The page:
Celebrating Kaf-Tet b
Jews in Tel Aviv celebrate following the UN General Assembly vote to partition Palestine, Nov. 29, 1947.
(Photo: Courtesy of the Israel's GPO, Photographer: Hans Pinn).

Celebrating Kaf-Tet b'November (November 29): Anniversary of UN partition vote

On November 29, 1947, the United Nations passed a resolution calling for Palestine to be partitioned between Arabs and Jews. It set into motion the birth of the state of Israel.

"The Partition marks the foundation of Israeli membership in the international community by providing recognition by the highest body in international law of the right of the Jewish people to an independent state." - Visiting Lecturer Shaiel Ben-Ephraim

The 72nd anniversary is approaching of a seminal event in modern Israeli history – the United Nations General Assembly’s Resolution 181, adopted November 29, 1947.

The Partition Resolution, as it is known, approved the division of Great Britain’s former Palestinian mandate into two states, Jewish and Arab. Another part of the plan was to place Jerusalem under international control. 

The partition plan vote was a momentous occasion for Jews. People huddled around radios to hear the UN members vote, and newsreels of the time showed pictures of Jews celebrating in the streets of Jerusalem and Tel Aviv when the General Assembly voted, 33-13, in favor of Resolution 181. Ten UN member states abstained, including Britain.

"The Partition marks the foundation of Israeli membership in the international community by providing recognition by the highest body in international law of the right of the Jewish people to an independent state," said Dr. Shaiel Ben-Ephraim, a political scientist and Visiting Lecturer with the Y&S Nazarian Center for Fall 2019. "A state is defined by its territory, citizenship, and capacity for governance but in practice recognition has been perhaps the most indispensable element of statehood, and once provided it is highly difficult to revoke."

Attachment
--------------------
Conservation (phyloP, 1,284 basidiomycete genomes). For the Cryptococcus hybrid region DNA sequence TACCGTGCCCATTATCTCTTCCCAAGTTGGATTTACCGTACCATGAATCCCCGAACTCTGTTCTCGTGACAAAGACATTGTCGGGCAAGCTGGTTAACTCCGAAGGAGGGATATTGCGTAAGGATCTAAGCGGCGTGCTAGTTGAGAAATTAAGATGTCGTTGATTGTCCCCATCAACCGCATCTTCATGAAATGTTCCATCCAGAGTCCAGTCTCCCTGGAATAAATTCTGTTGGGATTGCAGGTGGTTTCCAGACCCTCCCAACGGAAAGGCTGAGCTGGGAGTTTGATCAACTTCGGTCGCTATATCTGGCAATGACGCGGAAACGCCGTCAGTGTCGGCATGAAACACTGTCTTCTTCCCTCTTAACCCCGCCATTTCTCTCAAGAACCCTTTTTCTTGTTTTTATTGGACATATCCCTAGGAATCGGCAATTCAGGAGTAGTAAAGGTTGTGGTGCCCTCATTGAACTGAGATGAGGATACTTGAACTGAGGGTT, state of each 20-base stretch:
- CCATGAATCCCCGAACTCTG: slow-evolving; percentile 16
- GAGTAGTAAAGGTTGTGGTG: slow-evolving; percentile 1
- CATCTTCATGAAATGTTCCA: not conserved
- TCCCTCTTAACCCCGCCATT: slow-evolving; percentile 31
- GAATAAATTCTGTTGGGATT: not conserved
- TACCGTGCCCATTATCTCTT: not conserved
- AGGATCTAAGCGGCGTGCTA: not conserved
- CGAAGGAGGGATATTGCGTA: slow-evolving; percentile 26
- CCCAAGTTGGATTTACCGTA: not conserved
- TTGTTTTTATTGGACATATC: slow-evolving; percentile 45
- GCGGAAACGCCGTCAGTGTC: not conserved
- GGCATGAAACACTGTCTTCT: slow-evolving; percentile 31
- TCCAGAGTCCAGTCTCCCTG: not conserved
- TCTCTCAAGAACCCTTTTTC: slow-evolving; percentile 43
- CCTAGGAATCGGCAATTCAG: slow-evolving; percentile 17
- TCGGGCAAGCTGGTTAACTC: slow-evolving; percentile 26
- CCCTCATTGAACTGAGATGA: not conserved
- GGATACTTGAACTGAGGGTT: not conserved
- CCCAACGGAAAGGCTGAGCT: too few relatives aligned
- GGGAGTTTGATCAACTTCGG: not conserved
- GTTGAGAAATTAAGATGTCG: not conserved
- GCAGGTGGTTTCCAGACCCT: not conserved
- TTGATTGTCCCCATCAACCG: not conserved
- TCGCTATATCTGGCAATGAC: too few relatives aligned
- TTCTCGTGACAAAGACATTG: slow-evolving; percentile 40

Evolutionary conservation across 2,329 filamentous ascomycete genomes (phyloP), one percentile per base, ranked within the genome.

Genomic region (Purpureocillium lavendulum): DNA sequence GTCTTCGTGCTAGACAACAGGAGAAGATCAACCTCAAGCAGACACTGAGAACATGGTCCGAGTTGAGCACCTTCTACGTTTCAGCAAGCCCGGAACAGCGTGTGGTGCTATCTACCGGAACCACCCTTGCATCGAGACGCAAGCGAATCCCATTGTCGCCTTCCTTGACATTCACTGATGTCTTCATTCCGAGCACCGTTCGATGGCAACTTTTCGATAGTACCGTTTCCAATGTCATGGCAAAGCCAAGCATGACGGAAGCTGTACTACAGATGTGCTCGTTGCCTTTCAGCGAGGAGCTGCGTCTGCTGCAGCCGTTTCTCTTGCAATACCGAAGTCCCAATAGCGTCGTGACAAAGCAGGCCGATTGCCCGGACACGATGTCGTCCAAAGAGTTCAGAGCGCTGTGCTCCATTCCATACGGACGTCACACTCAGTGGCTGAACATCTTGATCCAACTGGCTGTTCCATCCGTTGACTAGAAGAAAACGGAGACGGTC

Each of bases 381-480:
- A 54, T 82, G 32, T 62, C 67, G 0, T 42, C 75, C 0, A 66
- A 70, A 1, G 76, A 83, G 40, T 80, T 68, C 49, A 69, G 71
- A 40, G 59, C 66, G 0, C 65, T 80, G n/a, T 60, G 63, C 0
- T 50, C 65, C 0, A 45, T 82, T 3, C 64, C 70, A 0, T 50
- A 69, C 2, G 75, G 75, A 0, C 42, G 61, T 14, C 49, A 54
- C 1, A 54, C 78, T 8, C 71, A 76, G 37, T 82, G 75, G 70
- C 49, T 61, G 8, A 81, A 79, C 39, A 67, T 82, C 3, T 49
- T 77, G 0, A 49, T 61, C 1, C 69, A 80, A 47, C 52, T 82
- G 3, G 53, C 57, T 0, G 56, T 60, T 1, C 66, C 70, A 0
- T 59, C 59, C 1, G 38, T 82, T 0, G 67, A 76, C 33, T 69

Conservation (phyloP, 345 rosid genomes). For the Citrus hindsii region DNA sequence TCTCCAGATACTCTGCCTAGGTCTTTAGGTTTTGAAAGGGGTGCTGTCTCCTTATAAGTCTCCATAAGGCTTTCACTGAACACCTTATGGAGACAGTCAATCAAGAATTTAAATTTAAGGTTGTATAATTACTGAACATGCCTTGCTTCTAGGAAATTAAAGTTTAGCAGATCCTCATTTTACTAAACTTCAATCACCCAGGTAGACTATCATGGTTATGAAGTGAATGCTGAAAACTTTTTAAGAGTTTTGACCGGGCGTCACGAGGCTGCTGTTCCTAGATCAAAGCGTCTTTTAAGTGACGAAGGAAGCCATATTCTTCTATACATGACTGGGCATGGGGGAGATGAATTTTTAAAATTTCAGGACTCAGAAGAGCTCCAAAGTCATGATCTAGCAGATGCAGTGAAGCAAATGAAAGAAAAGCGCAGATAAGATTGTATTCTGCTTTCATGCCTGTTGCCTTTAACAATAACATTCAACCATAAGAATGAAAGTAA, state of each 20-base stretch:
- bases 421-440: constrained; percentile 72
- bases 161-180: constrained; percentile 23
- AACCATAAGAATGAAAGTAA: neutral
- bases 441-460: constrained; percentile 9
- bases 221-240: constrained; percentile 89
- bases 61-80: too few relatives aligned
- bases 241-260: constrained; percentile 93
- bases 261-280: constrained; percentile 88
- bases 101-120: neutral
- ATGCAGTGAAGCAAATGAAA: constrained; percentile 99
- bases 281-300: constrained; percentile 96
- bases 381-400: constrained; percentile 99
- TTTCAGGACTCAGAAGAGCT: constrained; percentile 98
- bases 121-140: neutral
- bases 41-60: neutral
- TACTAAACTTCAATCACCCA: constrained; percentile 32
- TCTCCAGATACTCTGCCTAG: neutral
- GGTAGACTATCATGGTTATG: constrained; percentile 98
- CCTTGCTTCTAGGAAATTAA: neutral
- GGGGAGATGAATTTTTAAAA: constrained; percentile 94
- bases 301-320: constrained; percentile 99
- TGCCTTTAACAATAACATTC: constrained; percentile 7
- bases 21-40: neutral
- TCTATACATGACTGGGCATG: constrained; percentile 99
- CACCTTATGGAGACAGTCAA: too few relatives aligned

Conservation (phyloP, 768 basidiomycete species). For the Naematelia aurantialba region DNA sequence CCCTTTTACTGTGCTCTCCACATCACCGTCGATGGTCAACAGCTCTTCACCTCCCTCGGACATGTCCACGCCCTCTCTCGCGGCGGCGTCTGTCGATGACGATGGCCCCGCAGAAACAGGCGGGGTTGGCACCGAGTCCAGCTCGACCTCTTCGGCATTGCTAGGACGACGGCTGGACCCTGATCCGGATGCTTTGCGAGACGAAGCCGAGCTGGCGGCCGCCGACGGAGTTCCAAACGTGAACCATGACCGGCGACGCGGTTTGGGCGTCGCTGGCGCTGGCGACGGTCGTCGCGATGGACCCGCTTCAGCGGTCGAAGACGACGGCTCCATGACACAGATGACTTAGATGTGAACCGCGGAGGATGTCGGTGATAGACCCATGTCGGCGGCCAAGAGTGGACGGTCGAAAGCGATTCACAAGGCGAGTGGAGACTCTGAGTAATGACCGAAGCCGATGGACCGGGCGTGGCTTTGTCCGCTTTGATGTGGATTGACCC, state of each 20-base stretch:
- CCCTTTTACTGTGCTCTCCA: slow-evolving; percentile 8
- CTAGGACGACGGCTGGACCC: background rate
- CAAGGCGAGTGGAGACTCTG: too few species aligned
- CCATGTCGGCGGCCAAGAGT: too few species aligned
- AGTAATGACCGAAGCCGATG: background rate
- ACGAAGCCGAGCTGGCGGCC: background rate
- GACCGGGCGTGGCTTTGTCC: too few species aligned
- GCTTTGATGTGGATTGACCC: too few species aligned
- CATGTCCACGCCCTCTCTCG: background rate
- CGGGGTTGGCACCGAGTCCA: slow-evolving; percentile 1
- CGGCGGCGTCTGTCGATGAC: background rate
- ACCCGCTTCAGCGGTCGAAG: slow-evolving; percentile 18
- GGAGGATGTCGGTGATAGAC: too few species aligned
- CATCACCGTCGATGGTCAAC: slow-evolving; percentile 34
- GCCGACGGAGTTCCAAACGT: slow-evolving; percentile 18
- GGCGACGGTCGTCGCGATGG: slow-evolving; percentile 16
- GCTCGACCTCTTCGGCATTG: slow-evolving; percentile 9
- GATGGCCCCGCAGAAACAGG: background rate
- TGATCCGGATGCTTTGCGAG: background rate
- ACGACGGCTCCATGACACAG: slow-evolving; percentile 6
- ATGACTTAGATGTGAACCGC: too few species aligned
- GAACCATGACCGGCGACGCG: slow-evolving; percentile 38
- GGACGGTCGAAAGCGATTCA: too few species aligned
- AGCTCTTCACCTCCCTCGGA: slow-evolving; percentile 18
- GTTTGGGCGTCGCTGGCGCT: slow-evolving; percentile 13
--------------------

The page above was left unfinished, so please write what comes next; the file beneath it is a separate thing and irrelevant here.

The United States supported the 1947 Partition Resolution and then recognized Israel when it declared independence six months later, on May 14, 1948. But Arabs and Palestinians opposed the partition plan, and in 1948 a coalition of Arab states, including Egypt, Syria and Jordan, attacked Israel.

The First Arab-Israeli War ended with cease-fire agreements brokered by the UN. Israel’s founder, David Ben-Gurion, led the Jewish state to victory in the war and also served as the first Prime Minister.

Meantime, some Arab leaders now view the partition plan rejection as a lost opportunity for the Palestinians. Acceptance of the plan could have led to Palestinian statehood in the 1940s and ushered in a new era of peace and prosperity in the war-torn region.

In 2011, Palestinian President Mahmoud Abbas conceded in an interview on Israeli TV that Arabs erred when they rejected the partition plan.

"It was our mistake. It was an Arab mistake as a whole," Abbas remarked on Israel’s Channel Two Television.